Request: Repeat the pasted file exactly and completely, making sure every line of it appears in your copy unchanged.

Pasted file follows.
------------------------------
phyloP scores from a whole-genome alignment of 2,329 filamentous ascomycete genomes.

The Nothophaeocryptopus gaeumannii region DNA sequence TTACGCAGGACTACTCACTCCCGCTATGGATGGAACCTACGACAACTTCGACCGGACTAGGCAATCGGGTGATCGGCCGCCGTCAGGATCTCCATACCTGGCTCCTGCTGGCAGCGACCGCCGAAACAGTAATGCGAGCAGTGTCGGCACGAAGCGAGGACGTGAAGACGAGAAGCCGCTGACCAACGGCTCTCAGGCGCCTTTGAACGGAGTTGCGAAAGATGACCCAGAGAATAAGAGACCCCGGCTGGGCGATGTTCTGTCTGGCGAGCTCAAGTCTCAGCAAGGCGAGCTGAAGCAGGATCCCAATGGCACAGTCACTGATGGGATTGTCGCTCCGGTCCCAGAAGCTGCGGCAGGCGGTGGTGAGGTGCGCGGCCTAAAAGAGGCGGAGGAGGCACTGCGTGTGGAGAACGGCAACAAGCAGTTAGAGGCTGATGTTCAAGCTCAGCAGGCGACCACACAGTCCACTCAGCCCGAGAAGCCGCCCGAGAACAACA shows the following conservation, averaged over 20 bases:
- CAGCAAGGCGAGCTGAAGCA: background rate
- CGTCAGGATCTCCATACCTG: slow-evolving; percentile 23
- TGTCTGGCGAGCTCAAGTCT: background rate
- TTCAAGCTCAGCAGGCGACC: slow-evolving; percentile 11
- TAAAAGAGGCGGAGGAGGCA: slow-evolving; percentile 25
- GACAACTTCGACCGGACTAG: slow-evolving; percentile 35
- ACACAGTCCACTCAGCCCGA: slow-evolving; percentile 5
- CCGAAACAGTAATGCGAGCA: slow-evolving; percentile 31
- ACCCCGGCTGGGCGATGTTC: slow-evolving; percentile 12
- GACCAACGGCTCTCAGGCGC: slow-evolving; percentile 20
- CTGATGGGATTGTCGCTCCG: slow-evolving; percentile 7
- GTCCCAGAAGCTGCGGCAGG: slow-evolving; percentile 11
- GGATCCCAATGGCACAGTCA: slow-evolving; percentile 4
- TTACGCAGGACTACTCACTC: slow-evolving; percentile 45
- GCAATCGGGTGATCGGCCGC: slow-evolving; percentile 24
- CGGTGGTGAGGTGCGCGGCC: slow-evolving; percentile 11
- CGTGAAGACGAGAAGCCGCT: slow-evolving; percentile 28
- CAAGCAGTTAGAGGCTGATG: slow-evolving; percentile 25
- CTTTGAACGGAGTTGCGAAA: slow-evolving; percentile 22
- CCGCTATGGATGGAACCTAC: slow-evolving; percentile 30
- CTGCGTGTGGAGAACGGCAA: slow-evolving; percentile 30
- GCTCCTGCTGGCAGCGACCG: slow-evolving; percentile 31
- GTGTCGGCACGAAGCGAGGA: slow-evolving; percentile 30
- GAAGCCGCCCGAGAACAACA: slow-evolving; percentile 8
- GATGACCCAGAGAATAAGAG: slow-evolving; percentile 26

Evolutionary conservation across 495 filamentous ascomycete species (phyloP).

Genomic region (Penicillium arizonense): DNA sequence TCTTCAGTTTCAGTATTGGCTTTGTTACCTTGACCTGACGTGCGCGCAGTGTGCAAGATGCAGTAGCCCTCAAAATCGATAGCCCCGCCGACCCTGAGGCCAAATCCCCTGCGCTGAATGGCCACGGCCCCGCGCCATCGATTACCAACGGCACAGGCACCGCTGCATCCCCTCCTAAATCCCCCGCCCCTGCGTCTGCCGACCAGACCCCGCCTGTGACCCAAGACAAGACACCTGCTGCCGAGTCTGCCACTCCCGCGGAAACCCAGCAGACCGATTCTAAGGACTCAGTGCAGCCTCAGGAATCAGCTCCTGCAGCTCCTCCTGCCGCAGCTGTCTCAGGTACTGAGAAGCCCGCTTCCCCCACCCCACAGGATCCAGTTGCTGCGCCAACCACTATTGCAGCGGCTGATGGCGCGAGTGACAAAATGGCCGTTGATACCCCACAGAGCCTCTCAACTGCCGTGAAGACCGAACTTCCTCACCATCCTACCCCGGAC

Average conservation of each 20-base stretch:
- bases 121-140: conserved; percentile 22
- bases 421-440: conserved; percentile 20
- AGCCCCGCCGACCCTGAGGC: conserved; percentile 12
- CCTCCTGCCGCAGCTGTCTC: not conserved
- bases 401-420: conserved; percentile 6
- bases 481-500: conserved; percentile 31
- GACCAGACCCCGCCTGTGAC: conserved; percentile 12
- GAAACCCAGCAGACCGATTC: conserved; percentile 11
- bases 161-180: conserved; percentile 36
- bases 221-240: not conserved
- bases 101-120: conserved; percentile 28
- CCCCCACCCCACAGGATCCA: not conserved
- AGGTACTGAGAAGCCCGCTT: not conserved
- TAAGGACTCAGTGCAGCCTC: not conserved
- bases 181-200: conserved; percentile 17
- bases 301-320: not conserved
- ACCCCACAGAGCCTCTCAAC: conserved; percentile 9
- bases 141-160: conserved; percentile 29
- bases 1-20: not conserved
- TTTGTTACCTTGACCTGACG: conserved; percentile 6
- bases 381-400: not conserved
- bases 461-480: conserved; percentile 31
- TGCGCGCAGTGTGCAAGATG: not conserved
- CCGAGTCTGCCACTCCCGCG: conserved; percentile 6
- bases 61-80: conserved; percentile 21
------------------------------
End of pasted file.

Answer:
phyloP scores from a whole-genome alignment of 2,329 filamentous ascomycete genomes.

The Nothophaeocryptopus gaeumannii region DNA sequence TTACGCAGGACTACTCACTCCCGCTATGGATGGAACCTACGACAACTTCGACCGGACTAGGCAATCGGGTGATCGGCCGCCGTCAGGATCTCCATACCTGGCTCCTGCTGGCAGCGACCGCCGAAACAGTAATGCGAGCAGTGTCGGCACGAAGCGAGGACGTGAAGACGAGAAGCCGCTGACCAACGGCTCTCAGGCGCCTTTGAACGGAGTTGCGAAAGATGACCCAGAGAATAAGAGACCCCGGCTGGGCGATGTTCTGTCTGGCGAGCTCAAGTCTCAGCAAGGCGAGCTGAAGCAGGATCCCAATGGCACAGTCACTGATGGGATTGTCGCTCCGGTCCCAGAAGCTGCGGCAGGCGGTGGTGAGGTGCGCGGCCTAAAAGAGGCGGAGGAGGCACTGCGTGTGGAGAACGGCAACAAGCAGTTAGAGGCTGATGTTCAAGCTCAGCAGGCGACCACACAGTCCACTCAGCCCGAGAAGCCGCCCGAGAACAACA shows the following conservation, averaged over 20 bases:
- CAGCAAGGCGAGCTGAAGCA: background rate
- CGTCAGGATCTCCATACCTG: slow-evolving; percentile 23
- TGTCTGGCGAGCTCAAGTCT: background rate
- TTCAAGCTCAGCAGGCGACC: slow-evolving; percentile 11
- TAAAAGAGGCGGAGGAGGCA: slow-evolving; percentile 25
- GACAACTTCGACCGGACTAG: slow-evolving; percentile 35
- ACACAGTCCACTCAGCCCGA: slow-evolving; percentile 5
- CCGAAACAGTAATGCGAGCA: slow-evolving; percentile 31
- ACCCCGGCTGGGCGATGTTC: slow-evolving; percentile 12
- GACCAACGGCTCTCAGGCGC: slow-evolving; percentile 20
- CTGATGGGATTGTCGCTCCG: slow-evolving; percentile 7
- GTCCCAGAAGCTGCGGCAGG: slow-evolving; percentile 11
- GGATCCCAATGGCACAGTCA: slow-evolving; percentile 4
- TTACGCAGGACTACTCACTC: slow-evolving; percentile 45
- GCAATCGGGTGATCGGCCGC: slow-evolving; percentile 24
- CGGTGGTGAGGTGCGCGGCC: slow-evolving; percentile 11
- CGTGAAGACGAGAAGCCGCT: slow-evolving; percentile 28
- CAAGCAGTTAGAGGCTGATG: slow-evolving; percentile 25
- CTTTGAACGGAGTTGCGAAA: slow-evolving; percentile 22
- CCGCTATGGATGGAACCTAC: slow-evolving; percentile 30
- CTGCGTGTGGAGAACGGCAA: slow-evolving; percentile 30
- GCTCCTGCTGGCAGCGACCG: slow-evolving; percentile 31
- GTGTCGGCACGAAGCGAGGA: slow-evolving; percentile 30
- GAAGCCGCCCGAGAACAACA: slow-evolving; percentile 8
- GATGACCCAGAGAATAAGAG: slow-evolving; percentile 26

Evolutionary conservation across 495 filamentous ascomycete species (phyloP).

Genomic region (Penicillium arizonense): DNA sequence TCTTCAGTTTCAGTATTGGCTTTGTTACCTTGACCTGACGTGCGCGCAGTGTGCAAGATGCAGTAGCCCTCAAAATCGATAGCCCCGCCGACCCTGAGGCCAAATCCCCTGCGCTGAATGGCCACGGCCCCGCGCCATCGATTACCAACGGCACAGGCACCGCTGCATCCCCTCCTAAATCCCCCGCCCCTGCGTCTGCCGACCAGACCCCGCCTGTGACCCAAGACAAGACACCTGCTGCCGAGTCTGCCACTCCCGCGGAAACCCAGCAGACCGATTCTAAGGACTCAGTGCAGCCTCAGGAATCAGCTCCTGCAGCTCCTCCTGCCGCAGCTGTCTCAGGTACTGAGAAGCCCGCTTCCCCCACCCCACAGGATCCAGTTGCTGCGCCAACCACTATTGCAGCGGCTGATGGCGCGAGTGACAAAATGGCCGTTGATACCCCACAGAGCCTCTCAACTGCCGTGAAGACCGAACTTCCTCACCATCCTACCCCGGAC

Average conservation of each 20-base stretch:
- bases 121-140: conserved; percentile 22
- bases 421-440: conserved; percentile 20
- AGCCCCGCCGACCCTGAGGC: conserved; percentile 12
- CCTCCTGCCGCAGCTGTCTC: not conserved
- bases 401-420: conserved; percentile 6
- bases 481-500: conserved; percentile 31
- GACCAGACCCCGCCTGTGAC: conserved; percentile 12
- GAAACCCAGCAGACCGATTC: conserved; percentile 11
- bases 161-180: conserved; percentile 36
- bases 221-240: not conserved
- bases 101-120: conserved; percentile 28
- CCCCCACCCCACAGGATCCA: not conserved
- AGGTACTGAGAAGCCCGCTT: not conserved
- TAAGGACTCAGTGCAGCCTC: not conserved
- bases 181-200: conserved; percentile 17
- bases 301-320: not conserved
- ACCCCACAGAGCCTCTCAAC: conserved; percentile 9
- bases 141-160: conserved; percentile 29
- bases 1-20: not conserved
- TTTGTTACCTTGACCTGACG: conserved; percentile 6
- bases 381-400: not conserved
- bases 461-480: conserved; percentile 31
- TGCGCGCAGTGTGCAAGATG: not conserved
- CCGAGTCTGCCACTCCCGCG: conserved; percentile 6
- bases 61-80: conserved; percentile 21